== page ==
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October 5th 1916 - Letter from Mela Brown Constable to her fiancé, Captain Cyril E Sladden

5th October 1916
Correspondence From
Mela Brown Constable, Sisters' Quarters, University House, Edgbaston Park Road, Birmingham
Correspondence To
Captain Cyril E Sladden, 9th Worcesters, 13th Division, Mesopotamian Expeditionary Force D
Relationship to Letter Addressee
Text of Letter

Sisters’ Quarters
University House
Edgbaston Pk Rd

Oct 5th 1916

My dearest Cyril

I got your letter tonight just after I had posted mine to you. I am so very glad to have the little enclosures. I think it was most skilfully done up considering the circumstances and the cotton with which it is tied enhances its value and is more romantic than even a piece of blue ribbon! I sincerely hope the censor enjoyed reading your letters! As a matter of fact the enclosure did not look as if it had been touched! Thank you so much, darling, for granting my request even at inconvenience to yourself and risk of the amusement (possibly) of the censor.

I am still ‘’specialling’’ the pneumonia patient I mentioned at the end of my last letter, with the admission of two others.

They have all three kindly fallen into a sleep (of sorts) and I am taking the opportunity of scribbling a few lines to you.

You tell me to keep up my spirits and not to get war-worn in case you turn up unexpectedly. I think you’ll find me pretty cheery considering most things.

Perhaps my letters from Badsey have led you to expect to find me otherwise, but I’m really quite cheery on the whole. Of course, as you know, Badsey does not suit me. I always am inclined to get depressed there. The relaxing air takes away all my energy.

I am glad you like the photo of me in the snapshot of Ethel, me and Wipers. The girls did not think it a good one of me but I thought it passable myself. I think the reason Ethel looks so thin and worn in the photo is because at that time she was dressing her hair in a style which did not become her and made her look thin. Of course we all of us lost weight and colour this year. The stress of losing your mother made a deep impression on all of us and if I felt it so deeply, how much more deeply you and your sisters and brothers must have felt it.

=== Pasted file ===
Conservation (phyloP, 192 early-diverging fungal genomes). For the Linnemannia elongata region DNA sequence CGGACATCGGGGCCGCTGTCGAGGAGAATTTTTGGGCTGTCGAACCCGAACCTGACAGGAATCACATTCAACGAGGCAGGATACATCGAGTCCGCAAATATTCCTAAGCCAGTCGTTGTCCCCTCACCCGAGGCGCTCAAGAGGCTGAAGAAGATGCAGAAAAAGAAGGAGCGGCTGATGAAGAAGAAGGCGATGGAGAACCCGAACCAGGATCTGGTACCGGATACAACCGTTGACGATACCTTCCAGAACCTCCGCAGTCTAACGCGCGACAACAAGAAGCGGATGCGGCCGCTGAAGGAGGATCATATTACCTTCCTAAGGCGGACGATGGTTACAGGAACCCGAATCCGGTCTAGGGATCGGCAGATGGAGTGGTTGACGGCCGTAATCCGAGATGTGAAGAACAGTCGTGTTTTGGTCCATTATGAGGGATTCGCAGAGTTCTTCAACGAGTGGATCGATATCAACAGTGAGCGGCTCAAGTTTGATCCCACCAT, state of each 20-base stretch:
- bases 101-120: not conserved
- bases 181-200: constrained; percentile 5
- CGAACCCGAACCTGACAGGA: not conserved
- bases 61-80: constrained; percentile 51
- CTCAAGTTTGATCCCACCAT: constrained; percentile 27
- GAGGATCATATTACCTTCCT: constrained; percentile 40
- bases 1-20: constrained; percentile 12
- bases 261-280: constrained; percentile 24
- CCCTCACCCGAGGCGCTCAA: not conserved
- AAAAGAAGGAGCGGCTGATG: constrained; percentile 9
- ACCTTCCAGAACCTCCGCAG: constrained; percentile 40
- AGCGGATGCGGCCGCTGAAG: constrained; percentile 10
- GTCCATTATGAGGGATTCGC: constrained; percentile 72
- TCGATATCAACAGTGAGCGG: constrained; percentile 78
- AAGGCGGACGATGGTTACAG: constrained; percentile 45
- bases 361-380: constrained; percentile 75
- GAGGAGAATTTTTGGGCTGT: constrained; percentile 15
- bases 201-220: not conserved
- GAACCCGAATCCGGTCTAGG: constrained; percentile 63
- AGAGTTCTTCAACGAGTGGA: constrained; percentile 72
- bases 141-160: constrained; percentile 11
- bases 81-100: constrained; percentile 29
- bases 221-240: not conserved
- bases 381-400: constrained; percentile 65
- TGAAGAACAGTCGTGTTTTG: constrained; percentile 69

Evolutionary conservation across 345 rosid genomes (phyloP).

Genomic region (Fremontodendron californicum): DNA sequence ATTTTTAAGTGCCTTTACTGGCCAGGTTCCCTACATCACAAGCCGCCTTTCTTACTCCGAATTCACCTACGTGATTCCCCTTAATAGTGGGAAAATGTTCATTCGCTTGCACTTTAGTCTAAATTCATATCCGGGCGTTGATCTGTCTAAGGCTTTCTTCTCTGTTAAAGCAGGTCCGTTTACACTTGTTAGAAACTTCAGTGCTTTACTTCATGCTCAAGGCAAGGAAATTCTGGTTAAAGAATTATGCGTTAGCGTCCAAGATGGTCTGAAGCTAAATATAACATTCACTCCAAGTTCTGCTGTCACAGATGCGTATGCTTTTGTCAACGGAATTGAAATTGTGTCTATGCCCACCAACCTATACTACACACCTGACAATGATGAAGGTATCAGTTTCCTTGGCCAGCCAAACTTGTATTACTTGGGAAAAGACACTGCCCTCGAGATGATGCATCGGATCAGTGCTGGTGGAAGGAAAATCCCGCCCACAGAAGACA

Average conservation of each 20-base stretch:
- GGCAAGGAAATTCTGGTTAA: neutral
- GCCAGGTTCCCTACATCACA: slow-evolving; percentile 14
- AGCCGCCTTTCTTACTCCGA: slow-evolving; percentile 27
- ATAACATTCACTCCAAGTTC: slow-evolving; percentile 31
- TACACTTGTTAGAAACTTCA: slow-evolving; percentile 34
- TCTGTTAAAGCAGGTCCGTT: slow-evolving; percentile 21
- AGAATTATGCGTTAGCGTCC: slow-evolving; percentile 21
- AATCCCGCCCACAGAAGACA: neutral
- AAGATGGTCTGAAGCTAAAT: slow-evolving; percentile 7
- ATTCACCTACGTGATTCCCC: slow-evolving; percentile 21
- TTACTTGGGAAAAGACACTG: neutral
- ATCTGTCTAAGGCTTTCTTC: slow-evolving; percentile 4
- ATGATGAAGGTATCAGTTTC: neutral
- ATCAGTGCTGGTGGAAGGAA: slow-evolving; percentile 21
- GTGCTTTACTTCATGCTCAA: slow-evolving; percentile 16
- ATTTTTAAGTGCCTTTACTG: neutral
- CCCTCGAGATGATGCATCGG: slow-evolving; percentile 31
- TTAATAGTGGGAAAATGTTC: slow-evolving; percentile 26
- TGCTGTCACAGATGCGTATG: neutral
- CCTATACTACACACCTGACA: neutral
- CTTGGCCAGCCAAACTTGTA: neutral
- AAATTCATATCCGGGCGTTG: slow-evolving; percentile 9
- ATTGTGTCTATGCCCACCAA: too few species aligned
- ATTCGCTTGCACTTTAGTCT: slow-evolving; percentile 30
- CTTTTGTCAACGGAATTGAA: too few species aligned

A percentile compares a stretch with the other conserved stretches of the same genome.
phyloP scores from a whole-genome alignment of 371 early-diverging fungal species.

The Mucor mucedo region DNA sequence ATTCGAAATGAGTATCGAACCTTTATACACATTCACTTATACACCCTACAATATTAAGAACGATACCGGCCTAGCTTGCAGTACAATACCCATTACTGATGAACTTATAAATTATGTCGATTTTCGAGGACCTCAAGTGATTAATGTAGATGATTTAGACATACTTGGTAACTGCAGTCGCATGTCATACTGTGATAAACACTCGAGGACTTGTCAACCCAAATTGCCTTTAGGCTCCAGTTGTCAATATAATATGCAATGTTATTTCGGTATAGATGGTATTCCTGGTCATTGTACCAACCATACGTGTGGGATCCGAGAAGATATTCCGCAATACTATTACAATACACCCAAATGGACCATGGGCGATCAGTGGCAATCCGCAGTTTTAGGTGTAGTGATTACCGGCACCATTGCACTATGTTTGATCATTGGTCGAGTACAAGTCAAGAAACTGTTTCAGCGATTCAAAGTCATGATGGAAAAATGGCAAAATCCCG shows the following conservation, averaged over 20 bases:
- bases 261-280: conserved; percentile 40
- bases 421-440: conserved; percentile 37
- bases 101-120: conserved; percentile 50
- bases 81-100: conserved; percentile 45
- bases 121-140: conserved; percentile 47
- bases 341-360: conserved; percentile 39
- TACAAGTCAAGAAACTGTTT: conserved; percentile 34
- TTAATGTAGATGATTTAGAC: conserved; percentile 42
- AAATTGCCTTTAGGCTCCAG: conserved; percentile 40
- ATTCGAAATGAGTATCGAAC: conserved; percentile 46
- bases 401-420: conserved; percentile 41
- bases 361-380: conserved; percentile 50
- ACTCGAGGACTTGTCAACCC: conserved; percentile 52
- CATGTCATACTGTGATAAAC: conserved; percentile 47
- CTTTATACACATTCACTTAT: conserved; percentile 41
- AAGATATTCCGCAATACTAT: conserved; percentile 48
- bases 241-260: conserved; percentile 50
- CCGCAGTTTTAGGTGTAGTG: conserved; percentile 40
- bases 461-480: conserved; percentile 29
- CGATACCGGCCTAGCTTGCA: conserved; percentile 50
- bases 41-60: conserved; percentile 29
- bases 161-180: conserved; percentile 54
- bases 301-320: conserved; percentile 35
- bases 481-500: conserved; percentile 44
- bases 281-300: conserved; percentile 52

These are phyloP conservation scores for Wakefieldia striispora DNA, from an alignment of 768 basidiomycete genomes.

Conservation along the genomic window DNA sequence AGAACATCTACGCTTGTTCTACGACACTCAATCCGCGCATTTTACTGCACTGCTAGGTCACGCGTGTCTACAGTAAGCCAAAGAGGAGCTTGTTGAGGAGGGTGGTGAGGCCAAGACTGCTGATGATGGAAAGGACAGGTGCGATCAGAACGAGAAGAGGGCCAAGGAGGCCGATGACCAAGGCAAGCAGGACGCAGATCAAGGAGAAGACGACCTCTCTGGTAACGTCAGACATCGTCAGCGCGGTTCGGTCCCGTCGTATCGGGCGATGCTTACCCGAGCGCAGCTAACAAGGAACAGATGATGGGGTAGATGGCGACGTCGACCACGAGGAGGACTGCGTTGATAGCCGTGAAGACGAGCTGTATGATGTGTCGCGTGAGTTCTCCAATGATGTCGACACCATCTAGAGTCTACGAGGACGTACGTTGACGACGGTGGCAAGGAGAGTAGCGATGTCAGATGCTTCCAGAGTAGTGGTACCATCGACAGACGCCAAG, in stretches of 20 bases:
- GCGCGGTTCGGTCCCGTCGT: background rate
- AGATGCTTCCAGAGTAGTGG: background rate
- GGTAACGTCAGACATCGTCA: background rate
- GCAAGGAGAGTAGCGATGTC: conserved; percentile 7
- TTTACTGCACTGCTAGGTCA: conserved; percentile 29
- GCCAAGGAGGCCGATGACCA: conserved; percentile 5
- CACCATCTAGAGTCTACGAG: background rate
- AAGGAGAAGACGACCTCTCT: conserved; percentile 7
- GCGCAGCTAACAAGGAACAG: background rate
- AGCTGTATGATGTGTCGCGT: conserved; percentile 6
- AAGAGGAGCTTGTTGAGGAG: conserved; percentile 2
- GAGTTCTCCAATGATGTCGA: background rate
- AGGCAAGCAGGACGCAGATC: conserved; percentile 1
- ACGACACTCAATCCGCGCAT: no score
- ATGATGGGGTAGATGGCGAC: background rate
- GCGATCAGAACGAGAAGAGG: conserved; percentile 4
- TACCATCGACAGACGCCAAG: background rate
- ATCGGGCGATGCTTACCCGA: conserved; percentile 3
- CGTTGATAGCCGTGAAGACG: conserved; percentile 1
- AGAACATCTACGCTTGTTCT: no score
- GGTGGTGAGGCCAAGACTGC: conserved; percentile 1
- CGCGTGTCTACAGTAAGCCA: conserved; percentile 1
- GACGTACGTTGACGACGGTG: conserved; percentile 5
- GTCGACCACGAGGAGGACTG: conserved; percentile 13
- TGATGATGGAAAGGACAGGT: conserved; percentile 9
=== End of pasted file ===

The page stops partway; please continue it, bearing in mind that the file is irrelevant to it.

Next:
You ask me what I mean when I say Mr Neame is too good-looking. Men make a great mistake if they imagine women admire good looks in a man without anything else.

There is nothing about Mr Neame’s face to distinguish him from any other good-looking man. A plainer face generally is relieved by one or two very good features which lend great expression to the rest of the face. Personally I admire, and I think most women do, an unusual face more than a good-looking face.

I think Mr Neame has a charming face but I could not mention any particular feature or impression which marks him different to the rest of the world!

Now you, you funny old thing, have a long nose which would distinguish at once!!! I would say one nice thing, at least there is a pair of them, but I’m not going to flatter you, although you fish for it in your letter!!!

It would not be like me to flatter you would it? I am leaving all this sort of thing until after we are married and then I’ll tell you all sorts of nice things when we are alone! This sounds suspiciously like a bribe, doesn’t it!!!

We had some men in from Mesopotamia the other day but I’ve not come across any of these yet.

You are constantly in my thoughts during my night watches and it is a comfort for me to know that you are comparatively safe and I hope asleep in your little wooden hut.

I wonder if it will be a case of ‘’I wouldn’t leave my little wooden hut for you-oo‘’! when the time comes!

Bar saw Cecil on a cinematographic film the other day in Paris, leading his regiment. We heard he led the Battalion into action. He looked so jolly and was smoking and had what is called the BC twinkle in his eye. She said she felt as though she was really seeing him, it was so realistic. Some of the nurses here told me that the London Scottish had been filmed going into action on July 1st, in the pictures of the Battle of the Somme – but I wouldn’t go in case I did see Cecil. I felt I couldn’t bear it.

Goodnight, dear old boy – God bless you and bring you safely home. All the love in my heart.

Your devoted

Letter Images
Cyril received the letter on 7th November 1916.
Type of Correspondence
Envelope containing 3 sheets of notepaper
Location of Document
Imperial War Museum
Record Office Reference